What is ALIA’s purpose?
I’ve got a series of blog posts in draft form that are responding to questions that people have asked as part of my campaign for the ALIA Board of Directors, but something came up in a comment on a previous post that I think is really important.
The commenter referred to ALIA’s purpose – in a way that reminded me that not everyone would agree on what this is. This got me thinking about what I believe ALIA’s purpose to be. Given that the catalyst for this blog was my election campaign, I figured I’d better articulate my views here.
To me, ALIA’s purpose is two-fold: ALIA is there to do things for members that they can’t do for themselves; and it exists to allow members to do things themselves that might be harder to do if ALIA weren’t there to back them up.
ALIA does lots of things that I can’t do, for various reasons. ALIA participates in the setting of standards for library-related TAFE and university courses, which means that when someone applies for a job with my organisation and I can see that they’ve done an ALIA-recognised course, that means I can assume they know certain basic things. ALIA advocates for all of us – I have no idea how to form an alliance with Google and Yahoo to fight government proposals for mandatory internet filters, but ALIA does, and did, and I’m really grateful for that (anyone else notice how quietly that policy was dropped?). ALIA can tell the Queensland Government that getting rid of a whole bunch of library staff is a ‘Dumb Idea’ because those staff themselves can’t, lest they never get another job just for speaking up. I hope I’m never in their situation, but if I am, I hope ALIA will stand up for me where I can’t. So ALIA does a bunch of things to protect and promote me individually and us collectively. It’s worth pointing out that both members and non-members usually benefit from these actions.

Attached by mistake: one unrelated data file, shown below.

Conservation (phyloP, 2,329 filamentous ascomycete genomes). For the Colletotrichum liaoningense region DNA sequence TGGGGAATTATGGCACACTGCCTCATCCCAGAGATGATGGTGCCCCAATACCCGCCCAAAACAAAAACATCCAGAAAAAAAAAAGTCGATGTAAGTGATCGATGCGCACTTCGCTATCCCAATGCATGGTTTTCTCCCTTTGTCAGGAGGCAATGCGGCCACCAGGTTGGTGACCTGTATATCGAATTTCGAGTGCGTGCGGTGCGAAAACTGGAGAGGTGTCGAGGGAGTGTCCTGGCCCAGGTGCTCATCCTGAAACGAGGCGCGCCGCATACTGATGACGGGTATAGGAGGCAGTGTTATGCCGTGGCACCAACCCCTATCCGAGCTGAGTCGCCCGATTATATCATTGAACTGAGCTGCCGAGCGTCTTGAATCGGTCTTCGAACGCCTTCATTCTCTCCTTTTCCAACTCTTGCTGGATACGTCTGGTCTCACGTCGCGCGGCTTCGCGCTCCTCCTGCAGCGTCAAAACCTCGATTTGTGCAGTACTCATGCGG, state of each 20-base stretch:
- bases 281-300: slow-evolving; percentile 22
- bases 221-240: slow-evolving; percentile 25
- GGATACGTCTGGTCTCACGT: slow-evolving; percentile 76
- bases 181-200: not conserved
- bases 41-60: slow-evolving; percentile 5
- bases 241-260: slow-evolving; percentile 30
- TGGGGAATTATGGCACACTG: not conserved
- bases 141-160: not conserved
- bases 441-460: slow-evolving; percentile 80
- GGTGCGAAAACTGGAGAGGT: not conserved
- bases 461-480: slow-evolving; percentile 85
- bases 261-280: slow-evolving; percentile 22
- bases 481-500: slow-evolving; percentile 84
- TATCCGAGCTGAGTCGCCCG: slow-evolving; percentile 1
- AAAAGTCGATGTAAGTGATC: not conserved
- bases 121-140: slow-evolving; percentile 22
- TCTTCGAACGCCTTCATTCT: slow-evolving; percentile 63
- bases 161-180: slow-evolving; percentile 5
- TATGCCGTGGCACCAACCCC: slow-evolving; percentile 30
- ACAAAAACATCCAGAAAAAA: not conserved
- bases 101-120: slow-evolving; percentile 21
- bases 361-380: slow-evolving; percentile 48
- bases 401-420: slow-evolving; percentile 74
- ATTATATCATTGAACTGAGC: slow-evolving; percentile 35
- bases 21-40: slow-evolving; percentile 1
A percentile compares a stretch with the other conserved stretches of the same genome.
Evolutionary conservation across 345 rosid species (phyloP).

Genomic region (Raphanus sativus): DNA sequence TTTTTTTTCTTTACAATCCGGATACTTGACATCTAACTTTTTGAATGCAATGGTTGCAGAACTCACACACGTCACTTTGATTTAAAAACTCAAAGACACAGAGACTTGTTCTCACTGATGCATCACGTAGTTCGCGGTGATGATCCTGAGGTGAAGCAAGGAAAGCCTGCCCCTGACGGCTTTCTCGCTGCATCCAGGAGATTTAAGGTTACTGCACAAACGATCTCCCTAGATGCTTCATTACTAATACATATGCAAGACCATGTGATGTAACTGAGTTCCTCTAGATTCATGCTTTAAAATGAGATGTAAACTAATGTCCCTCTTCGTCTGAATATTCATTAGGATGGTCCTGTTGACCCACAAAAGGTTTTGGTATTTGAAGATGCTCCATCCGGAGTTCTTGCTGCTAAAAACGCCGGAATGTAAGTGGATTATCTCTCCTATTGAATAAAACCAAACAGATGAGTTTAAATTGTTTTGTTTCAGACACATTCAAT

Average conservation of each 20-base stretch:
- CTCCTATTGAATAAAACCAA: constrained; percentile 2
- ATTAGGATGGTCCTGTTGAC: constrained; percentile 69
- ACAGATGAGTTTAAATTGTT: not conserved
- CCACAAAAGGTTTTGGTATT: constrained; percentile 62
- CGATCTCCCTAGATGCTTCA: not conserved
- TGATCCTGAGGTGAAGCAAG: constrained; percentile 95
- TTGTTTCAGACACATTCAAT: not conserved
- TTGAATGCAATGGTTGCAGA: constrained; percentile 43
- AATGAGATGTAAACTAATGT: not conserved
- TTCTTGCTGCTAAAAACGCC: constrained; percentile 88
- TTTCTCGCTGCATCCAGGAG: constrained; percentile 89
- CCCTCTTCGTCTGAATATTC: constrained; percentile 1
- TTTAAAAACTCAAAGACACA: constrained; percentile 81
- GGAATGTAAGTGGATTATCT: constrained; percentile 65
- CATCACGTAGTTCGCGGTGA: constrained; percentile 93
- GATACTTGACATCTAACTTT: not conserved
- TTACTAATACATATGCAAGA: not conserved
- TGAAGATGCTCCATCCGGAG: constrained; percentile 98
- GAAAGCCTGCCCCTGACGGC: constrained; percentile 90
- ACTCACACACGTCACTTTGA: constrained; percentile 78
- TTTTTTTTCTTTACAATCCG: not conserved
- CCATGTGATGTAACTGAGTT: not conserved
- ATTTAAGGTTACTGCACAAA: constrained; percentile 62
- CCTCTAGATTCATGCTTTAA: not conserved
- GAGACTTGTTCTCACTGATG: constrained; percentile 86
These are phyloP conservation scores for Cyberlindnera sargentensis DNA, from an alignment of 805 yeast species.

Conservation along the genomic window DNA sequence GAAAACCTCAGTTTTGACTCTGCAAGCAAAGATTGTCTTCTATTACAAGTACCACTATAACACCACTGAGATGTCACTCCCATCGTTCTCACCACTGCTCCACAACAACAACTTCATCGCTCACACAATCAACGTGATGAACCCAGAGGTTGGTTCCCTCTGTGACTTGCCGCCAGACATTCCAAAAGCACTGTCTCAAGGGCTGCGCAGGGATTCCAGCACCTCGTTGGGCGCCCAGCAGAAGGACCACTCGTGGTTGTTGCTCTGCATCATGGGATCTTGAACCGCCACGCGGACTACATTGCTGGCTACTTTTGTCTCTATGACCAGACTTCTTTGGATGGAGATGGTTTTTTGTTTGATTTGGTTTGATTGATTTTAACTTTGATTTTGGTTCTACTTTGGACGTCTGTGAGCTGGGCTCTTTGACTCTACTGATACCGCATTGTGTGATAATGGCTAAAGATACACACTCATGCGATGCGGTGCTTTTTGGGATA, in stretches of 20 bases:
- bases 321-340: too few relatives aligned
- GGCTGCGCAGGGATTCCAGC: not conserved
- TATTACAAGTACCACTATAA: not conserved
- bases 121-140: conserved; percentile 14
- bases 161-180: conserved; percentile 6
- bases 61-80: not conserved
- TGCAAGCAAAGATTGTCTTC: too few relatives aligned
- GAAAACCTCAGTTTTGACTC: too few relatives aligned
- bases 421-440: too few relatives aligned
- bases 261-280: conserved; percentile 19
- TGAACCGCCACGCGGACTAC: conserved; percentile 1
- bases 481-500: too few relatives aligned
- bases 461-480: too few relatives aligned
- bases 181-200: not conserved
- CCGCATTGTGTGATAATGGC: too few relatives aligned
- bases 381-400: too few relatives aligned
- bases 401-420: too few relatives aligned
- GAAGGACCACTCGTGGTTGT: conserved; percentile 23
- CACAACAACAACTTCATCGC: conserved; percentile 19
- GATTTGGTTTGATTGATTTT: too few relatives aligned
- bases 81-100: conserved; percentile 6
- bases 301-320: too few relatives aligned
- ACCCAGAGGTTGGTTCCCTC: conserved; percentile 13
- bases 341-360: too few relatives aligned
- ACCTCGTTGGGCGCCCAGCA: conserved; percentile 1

On ALIA’s ‘All about ALIA‘ page they describe ALIA as ’empower[ing] the profession’, which leads me to the second purpose that I believe ALIA serves, that of a tool that we can use to get what we want. Some years ago, what I wanted was to meet other librarians so that I could ask them how to do the job that I’d just been thrown in the deep end of (managing a one person library, first library job, fresh out of library school). I could have wandered across the road to the State Library of NSW and just randomly spoken to other librarians, but what to they know about OPLs? They had librarian colleagues. I didn’t. I could have read books or journal articles, but I couldn’t ask them questions. So instead I used the ALIA e-lists to ask dumb questions, and then I went to ALIA events to meet other OPLs. When I wanted to develop some event management experience to back up a proposal I was taking to my boss, I organised some local ALIA events. I didn’t have to worry about things like public liability insurance, because ALIA did that for me. I could focus on the skills I wanted to learn. These are just two examples of the many ways in which I’ve used ALIA as a tool to get what I wanted – if they weren’t there, acquiring those contacts and skills would have been much harder.
What I don’t think ALIA’s purpose is, is to publish an open access journal, or to be a landlord, or to provide me with a copyright advice service. I don’t think ALIA’s purpose is to give members awards, or make a profit from conferences. But any and all of those things might contribute to ALIA’s purpose. So I believe that if we have a clear idea of what ALIA’s purpose is, then we can constantly evaluate whether ALIA’s activities are in line with that purpose.